Two university student clubs have reached out to Craccum to explain their clubs’ financial regulations, following a story revealing that there was little oversight for student clubs that receive student-funded grants.
However, the Football and the Goju-Ryu Karate Clubs, two of the largest grant recipients, are still yet to respond.
Earlier this month, Craccum reported that $358,000 of grants funded by the student-paid Student Levy went to 153 clubs. The story also revealed there was very little regulation of student club finances and information relating to it was not easily accessible by the student body.
Out of the 94 clubs that Craccum reached out for a comment, 77 did not respond.
Since the publication of the article, the Equal Justice Project and the Concert Band responded to initial queries.
Neil Lindsay, the Acting President of the Concert Band (UniBand Inc), said their $4,495 grant was spent on large instruments that were too expensive for individual students to own, including bass clarinets, baritone saxophones, and xylophones.
However, despite their name, Lindsay said the club is not an incorporated society as they were still undergoing the process.
He also said there were no procedures in place for the student body who are not part of the club to check their expenses.
Equal Justice Project Director Sophie Vreeburg told Craccum that out of $1,700 granted to the club, most was directed to social events for volunteers and group training days.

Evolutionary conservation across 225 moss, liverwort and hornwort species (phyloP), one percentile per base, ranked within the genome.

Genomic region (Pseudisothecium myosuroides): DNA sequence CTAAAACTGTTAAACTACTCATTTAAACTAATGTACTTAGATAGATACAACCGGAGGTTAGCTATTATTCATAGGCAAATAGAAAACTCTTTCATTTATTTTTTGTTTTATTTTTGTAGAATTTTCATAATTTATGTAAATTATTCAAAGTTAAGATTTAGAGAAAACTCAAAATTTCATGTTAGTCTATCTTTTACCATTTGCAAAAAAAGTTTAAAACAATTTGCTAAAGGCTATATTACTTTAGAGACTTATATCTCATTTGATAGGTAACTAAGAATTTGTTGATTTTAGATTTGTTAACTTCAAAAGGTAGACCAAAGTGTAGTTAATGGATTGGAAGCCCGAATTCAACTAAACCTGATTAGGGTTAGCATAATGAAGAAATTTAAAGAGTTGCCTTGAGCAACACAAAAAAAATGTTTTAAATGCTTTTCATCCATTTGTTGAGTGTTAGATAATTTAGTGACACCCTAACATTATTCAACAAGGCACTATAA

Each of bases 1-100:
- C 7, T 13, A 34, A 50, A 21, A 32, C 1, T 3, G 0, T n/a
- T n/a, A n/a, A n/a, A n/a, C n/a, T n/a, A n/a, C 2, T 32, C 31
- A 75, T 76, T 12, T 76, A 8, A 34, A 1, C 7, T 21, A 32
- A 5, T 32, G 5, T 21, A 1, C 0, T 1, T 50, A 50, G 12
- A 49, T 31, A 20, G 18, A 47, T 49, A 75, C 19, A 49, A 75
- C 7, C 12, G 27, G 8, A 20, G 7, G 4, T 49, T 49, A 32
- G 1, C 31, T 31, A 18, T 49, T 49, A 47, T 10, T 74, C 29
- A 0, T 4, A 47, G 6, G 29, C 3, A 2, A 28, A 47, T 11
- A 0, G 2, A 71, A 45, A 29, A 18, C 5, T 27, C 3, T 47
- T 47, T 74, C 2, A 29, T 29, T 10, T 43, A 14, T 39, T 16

She also said she was satisfied with the current level of financial regulation.
“The current process for applying for funding and grants through the Engage platform is very rigorous.”
“We are not only required to show proof of receipts for all the money we spend but also provide commentary on how we spent the money in previous years and whether there are any improvements we can make.”
“Personally I think this regulation is great.”
The Equal Justice Project’s yearly financial reports could be accessed on the Charities Register under its name.
Although this information was not shown on the club’s social media accounts and website, the club’s constitution required the treasurer to file financial documents “promptly” with the Charities Office.
As of this story’s deadline, 75 student clubs that were granted $1,000 or more have yet to respond to Craccum’s query on their expenses and financial regulations, including the Football and the Goju-Ryu Karate Club, which received $10,000 and $9,000 of grants respectively.